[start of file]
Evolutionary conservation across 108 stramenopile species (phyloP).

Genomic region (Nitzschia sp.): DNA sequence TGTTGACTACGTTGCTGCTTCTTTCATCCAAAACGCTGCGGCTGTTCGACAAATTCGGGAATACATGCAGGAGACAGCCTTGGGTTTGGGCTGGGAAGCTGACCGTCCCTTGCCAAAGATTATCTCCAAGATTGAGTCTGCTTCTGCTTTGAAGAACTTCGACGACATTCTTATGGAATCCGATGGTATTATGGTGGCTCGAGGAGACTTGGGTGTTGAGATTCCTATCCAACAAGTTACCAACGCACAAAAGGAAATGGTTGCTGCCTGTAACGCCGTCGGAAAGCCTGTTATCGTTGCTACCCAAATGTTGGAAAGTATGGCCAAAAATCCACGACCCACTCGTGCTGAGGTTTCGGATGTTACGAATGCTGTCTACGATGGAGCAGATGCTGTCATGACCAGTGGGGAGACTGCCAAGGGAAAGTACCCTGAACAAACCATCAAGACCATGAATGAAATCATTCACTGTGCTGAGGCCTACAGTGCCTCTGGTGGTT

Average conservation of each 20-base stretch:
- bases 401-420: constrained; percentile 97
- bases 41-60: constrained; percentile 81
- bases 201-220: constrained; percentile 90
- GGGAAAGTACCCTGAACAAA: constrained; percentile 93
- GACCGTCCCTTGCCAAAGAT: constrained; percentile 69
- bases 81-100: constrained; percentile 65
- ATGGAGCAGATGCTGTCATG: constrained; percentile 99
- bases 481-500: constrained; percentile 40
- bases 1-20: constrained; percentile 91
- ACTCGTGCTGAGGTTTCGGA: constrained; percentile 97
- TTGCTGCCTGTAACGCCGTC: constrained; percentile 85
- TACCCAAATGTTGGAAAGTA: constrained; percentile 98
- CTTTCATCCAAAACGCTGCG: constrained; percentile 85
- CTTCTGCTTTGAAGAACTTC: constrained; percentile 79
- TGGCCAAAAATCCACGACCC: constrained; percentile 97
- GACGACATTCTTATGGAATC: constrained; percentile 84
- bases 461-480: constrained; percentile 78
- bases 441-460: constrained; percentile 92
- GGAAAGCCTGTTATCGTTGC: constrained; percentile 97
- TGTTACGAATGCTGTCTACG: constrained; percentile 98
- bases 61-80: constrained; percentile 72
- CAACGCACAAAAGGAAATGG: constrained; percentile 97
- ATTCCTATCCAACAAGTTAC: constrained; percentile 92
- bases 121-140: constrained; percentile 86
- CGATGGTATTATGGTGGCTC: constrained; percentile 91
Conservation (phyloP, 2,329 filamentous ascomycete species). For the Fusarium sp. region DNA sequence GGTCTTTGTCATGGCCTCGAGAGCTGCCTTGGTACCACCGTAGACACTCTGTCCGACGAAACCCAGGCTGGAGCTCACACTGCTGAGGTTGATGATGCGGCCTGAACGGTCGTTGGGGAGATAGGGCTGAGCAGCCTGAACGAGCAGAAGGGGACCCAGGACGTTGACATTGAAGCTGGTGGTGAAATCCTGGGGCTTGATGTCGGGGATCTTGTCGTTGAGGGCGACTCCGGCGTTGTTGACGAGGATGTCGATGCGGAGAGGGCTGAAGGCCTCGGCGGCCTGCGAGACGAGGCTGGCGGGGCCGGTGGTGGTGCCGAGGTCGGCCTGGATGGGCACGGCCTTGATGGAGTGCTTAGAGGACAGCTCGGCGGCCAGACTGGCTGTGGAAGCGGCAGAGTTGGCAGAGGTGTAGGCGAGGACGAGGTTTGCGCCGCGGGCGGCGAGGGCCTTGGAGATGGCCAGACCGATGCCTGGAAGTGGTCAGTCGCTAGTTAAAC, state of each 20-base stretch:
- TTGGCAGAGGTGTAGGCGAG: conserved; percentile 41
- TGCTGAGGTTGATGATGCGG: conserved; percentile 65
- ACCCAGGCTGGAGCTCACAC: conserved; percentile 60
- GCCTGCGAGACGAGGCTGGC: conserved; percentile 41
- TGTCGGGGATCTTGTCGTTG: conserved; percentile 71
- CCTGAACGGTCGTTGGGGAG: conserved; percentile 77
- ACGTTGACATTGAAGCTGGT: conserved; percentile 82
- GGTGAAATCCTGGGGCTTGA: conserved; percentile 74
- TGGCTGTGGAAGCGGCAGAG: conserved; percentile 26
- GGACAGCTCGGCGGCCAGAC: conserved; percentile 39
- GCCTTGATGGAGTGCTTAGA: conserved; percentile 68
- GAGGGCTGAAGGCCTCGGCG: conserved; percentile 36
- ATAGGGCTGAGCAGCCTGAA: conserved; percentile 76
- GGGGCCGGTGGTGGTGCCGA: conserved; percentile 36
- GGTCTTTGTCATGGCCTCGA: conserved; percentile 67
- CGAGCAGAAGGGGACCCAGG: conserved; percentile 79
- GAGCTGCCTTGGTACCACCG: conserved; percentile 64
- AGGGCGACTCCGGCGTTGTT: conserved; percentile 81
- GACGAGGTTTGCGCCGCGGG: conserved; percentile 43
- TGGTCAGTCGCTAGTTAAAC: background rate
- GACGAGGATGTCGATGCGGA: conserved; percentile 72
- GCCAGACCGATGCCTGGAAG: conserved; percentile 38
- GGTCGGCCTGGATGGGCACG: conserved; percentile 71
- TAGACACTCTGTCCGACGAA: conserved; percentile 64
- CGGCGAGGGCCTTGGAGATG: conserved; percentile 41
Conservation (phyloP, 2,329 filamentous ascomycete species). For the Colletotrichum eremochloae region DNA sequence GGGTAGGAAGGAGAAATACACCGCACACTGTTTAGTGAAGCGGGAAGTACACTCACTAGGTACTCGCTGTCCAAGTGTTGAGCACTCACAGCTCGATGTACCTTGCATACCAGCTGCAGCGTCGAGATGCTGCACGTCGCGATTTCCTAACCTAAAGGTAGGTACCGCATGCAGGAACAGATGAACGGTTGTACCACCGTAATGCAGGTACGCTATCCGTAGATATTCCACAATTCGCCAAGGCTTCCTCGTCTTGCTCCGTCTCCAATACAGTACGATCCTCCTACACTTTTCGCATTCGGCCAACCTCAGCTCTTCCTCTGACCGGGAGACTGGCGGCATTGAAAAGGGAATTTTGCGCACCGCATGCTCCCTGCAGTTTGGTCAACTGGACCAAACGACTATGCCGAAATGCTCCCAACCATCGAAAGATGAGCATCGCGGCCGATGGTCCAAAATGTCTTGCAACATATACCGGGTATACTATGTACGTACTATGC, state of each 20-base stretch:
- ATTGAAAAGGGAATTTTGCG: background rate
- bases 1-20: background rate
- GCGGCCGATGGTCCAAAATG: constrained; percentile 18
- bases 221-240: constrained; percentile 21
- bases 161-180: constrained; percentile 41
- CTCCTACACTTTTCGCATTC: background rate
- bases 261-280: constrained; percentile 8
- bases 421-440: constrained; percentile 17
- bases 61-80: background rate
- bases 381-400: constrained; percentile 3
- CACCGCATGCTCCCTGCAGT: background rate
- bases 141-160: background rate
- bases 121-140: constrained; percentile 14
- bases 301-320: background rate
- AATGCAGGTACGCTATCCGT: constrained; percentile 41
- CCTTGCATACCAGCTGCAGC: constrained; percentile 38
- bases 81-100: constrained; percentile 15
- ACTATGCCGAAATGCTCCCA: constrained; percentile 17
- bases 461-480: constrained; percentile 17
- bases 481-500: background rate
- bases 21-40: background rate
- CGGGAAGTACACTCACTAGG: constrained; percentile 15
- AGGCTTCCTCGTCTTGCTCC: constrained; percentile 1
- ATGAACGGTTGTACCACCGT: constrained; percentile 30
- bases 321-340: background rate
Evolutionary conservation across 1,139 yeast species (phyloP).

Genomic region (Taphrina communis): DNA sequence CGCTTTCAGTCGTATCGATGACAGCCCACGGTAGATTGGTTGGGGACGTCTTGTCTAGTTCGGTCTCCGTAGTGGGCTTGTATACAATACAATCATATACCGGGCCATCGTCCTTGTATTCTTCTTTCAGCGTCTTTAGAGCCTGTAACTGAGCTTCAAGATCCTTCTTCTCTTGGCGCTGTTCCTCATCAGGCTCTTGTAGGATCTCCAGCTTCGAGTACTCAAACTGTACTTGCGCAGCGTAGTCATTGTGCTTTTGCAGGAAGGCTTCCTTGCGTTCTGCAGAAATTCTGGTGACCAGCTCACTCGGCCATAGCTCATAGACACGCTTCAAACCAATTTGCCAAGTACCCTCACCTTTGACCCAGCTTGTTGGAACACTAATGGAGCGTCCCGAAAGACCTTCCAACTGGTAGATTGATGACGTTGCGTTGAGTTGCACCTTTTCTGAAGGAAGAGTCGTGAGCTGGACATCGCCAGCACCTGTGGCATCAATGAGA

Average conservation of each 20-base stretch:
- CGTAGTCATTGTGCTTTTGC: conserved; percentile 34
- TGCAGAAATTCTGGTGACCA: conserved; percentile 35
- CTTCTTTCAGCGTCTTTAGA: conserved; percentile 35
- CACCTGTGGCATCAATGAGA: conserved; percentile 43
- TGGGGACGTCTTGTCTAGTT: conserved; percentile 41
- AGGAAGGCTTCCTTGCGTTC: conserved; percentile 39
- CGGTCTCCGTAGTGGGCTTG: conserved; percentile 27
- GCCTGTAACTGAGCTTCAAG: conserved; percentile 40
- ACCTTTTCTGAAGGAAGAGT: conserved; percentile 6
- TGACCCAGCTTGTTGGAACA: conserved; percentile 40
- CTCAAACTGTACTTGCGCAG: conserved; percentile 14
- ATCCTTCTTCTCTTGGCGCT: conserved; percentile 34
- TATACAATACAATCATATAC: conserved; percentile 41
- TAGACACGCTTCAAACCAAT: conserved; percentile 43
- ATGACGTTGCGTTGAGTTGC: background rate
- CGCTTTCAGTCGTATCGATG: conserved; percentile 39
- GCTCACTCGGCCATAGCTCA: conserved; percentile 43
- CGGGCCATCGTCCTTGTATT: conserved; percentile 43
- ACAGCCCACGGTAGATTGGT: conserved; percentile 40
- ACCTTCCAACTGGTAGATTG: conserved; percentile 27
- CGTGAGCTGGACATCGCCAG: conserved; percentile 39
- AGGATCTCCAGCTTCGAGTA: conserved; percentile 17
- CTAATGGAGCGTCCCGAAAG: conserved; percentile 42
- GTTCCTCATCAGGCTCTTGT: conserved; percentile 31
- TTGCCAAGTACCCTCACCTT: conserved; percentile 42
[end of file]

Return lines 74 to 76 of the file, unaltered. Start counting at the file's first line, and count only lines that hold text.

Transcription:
- bases 461-480: constrained; percentile 17
- bases 481-500: background rate
- bases 21-40: background rate